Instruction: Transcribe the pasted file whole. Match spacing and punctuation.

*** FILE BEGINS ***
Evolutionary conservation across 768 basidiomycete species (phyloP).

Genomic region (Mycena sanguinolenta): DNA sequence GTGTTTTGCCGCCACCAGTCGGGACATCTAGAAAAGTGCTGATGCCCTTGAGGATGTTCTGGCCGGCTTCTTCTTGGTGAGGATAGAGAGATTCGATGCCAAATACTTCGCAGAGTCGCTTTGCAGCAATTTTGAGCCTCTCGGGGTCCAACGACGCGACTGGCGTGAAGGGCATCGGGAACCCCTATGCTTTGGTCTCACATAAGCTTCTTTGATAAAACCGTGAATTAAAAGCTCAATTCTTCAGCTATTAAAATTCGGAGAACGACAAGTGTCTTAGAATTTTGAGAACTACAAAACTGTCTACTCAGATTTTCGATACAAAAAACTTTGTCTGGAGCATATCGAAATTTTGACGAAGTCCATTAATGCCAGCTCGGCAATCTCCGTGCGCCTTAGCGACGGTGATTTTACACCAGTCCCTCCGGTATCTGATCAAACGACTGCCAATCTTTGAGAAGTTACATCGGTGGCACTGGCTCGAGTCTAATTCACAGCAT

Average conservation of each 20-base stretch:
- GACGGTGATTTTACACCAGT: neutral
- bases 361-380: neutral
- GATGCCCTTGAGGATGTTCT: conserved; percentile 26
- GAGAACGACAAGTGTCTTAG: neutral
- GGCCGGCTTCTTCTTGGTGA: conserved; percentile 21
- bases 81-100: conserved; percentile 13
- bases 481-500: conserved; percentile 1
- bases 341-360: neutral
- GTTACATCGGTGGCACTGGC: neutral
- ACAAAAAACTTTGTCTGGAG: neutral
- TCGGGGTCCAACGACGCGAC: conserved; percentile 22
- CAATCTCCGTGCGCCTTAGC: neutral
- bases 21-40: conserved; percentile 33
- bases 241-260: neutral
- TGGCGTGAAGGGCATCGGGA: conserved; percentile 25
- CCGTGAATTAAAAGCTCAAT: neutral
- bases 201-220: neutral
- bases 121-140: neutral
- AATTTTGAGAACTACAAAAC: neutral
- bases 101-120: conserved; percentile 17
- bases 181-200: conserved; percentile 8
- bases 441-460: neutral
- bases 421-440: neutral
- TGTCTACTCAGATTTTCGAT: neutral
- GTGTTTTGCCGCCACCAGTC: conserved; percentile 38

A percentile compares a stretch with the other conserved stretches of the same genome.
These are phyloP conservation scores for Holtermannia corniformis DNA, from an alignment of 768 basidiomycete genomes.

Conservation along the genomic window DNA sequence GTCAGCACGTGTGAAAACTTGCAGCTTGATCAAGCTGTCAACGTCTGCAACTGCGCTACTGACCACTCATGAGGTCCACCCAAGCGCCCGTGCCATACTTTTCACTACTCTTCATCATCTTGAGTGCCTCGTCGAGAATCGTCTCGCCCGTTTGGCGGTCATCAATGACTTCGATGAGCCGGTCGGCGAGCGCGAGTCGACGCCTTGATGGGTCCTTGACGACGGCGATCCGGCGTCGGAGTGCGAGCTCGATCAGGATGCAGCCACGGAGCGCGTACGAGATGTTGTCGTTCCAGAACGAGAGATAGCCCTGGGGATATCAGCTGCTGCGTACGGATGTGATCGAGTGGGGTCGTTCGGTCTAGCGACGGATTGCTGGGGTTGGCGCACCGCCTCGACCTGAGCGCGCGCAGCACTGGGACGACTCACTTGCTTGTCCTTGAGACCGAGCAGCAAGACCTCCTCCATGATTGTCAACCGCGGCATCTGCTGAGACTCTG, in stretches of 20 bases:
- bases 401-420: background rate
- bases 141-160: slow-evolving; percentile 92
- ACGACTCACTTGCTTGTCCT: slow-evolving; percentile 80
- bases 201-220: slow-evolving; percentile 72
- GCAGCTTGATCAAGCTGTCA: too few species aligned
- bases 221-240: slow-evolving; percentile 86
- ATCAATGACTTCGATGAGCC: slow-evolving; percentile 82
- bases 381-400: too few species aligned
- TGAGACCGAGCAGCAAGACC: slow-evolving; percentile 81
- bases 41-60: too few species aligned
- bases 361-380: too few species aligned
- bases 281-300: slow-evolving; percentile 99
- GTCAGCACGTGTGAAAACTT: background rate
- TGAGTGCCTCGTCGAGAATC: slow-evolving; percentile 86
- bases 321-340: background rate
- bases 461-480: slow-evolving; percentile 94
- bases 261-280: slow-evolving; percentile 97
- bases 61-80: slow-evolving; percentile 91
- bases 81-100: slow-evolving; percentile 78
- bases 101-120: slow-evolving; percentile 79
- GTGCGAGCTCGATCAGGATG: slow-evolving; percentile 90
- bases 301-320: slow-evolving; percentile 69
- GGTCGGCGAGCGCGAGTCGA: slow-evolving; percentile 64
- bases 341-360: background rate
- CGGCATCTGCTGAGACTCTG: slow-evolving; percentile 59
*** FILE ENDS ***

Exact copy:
Evolutionary conservation across 768 basidiomycete species (phyloP).

Genomic region (Mycena sanguinolenta): DNA sequence GTGTTTTGCCGCCACCAGTCGGGACATCTAGAAAAGTGCTGATGCCCTTGAGGATGTTCTGGCCGGCTTCTTCTTGGTGAGGATAGAGAGATTCGATGCCAAATACTTCGCAGAGTCGCTTTGCAGCAATTTTGAGCCTCTCGGGGTCCAACGACGCGACTGGCGTGAAGGGCATCGGGAACCCCTATGCTTTGGTCTCACATAAGCTTCTTTGATAAAACCGTGAATTAAAAGCTCAATTCTTCAGCTATTAAAATTCGGAGAACGACAAGTGTCTTAGAATTTTGAGAACTACAAAACTGTCTACTCAGATTTTCGATACAAAAAACTTTGTCTGGAGCATATCGAAATTTTGACGAAGTCCATTAATGCCAGCTCGGCAATCTCCGTGCGCCTTAGCGACGGTGATTTTACACCAGTCCCTCCGGTATCTGATCAAACGACTGCCAATCTTTGAGAAGTTACATCGGTGGCACTGGCTCGAGTCTAATTCACAGCAT

Average conservation of each 20-base stretch:
- GACGGTGATTTTACACCAGT: neutral
- bases 361-380: neutral
- GATGCCCTTGAGGATGTTCT: conserved; percentile 26
- GAGAACGACAAGTGTCTTAG: neutral
- GGCCGGCTTCTTCTTGGTGA: conserved; percentile 21
- bases 81-100: conserved; percentile 13
- bases 481-500: conserved; percentile 1
- bases 341-360: neutral
- GTTACATCGGTGGCACTGGC: neutral
- ACAAAAAACTTTGTCTGGAG: neutral
- TCGGGGTCCAACGACGCGAC: conserved; percentile 22
- CAATCTCCGTGCGCCTTAGC: neutral
- bases 21-40: conserved; percentile 33
- bases 241-260: neutral
- TGGCGTGAAGGGCATCGGGA: conserved; percentile 25
- CCGTGAATTAAAAGCTCAAT: neutral
- bases 201-220: neutral
- bases 121-140: neutral
- AATTTTGAGAACTACAAAAC: neutral
- bases 101-120: conserved; percentile 17
- bases 181-200: conserved; percentile 8
- bases 441-460: neutral
- bases 421-440: neutral
- TGTCTACTCAGATTTTCGAT: neutral
- GTGTTTTGCCGCCACCAGTC: conserved; percentile 38

A percentile compares a stretch with the other conserved stretches of the same genome.
These are phyloP conservation scores for Holtermannia corniformis DNA, from an alignment of 768 basidiomycete genomes.

Conservation along the genomic window DNA sequence GTCAGCACGTGTGAAAACTTGCAGCTTGATCAAGCTGTCAACGTCTGCAACTGCGCTACTGACCACTCATGAGGTCCACCCAAGCGCCCGTGCCATACTTTTCACTACTCTTCATCATCTTGAGTGCCTCGTCGAGAATCGTCTCGCCCGTTTGGCGGTCATCAATGACTTCGATGAGCCGGTCGGCGAGCGCGAGTCGACGCCTTGATGGGTCCTTGACGACGGCGATCCGGCGTCGGAGTGCGAGCTCGATCAGGATGCAGCCACGGAGCGCGTACGAGATGTTGTCGTTCCAGAACGAGAGATAGCCCTGGGGATATCAGCTGCTGCGTACGGATGTGATCGAGTGGGGTCGTTCGGTCTAGCGACGGATTGCTGGGGTTGGCGCACCGCCTCGACCTGAGCGCGCGCAGCACTGGGACGACTCACTTGCTTGTCCTTGAGACCGAGCAGCAAGACCTCCTCCATGATTGTCAACCGCGGCATCTGCTGAGACTCTG, in stretches of 20 bases:
- bases 401-420: background rate
- bases 141-160: slow-evolving; percentile 92
- ACGACTCACTTGCTTGTCCT: slow-evolving; percentile 80
- bases 201-220: slow-evolving; percentile 72
- GCAGCTTGATCAAGCTGTCA: too few species aligned
- bases 221-240: slow-evolving; percentile 86
- ATCAATGACTTCGATGAGCC: slow-evolving; percentile 82
- bases 381-400: too few species aligned
- TGAGACCGAGCAGCAAGACC: slow-evolving; percentile 81
- bases 41-60: too few species aligned
- bases 361-380: too few species aligned
- bases 281-300: slow-evolving; percentile 99
- GTCAGCACGTGTGAAAACTT: background rate
- TGAGTGCCTCGTCGAGAATC: slow-evolving; percentile 86
- bases 321-340: background rate
- bases 461-480: slow-evolving; percentile 94
- bases 261-280: slow-evolving; percentile 97
- bases 61-80: slow-evolving; percentile 91
- bases 81-100: slow-evolving; percentile 78
- bases 101-120: slow-evolving; percentile 79
- GTGCGAGCTCGATCAGGATG: slow-evolving; percentile 90
- bases 301-320: slow-evolving; percentile 69
- GGTCGGCGAGCGCGAGTCGA: slow-evolving; percentile 64
- bases 341-360: background rate
- CGGCATCTGCTGAGACTCTG: slow-evolving; percentile 59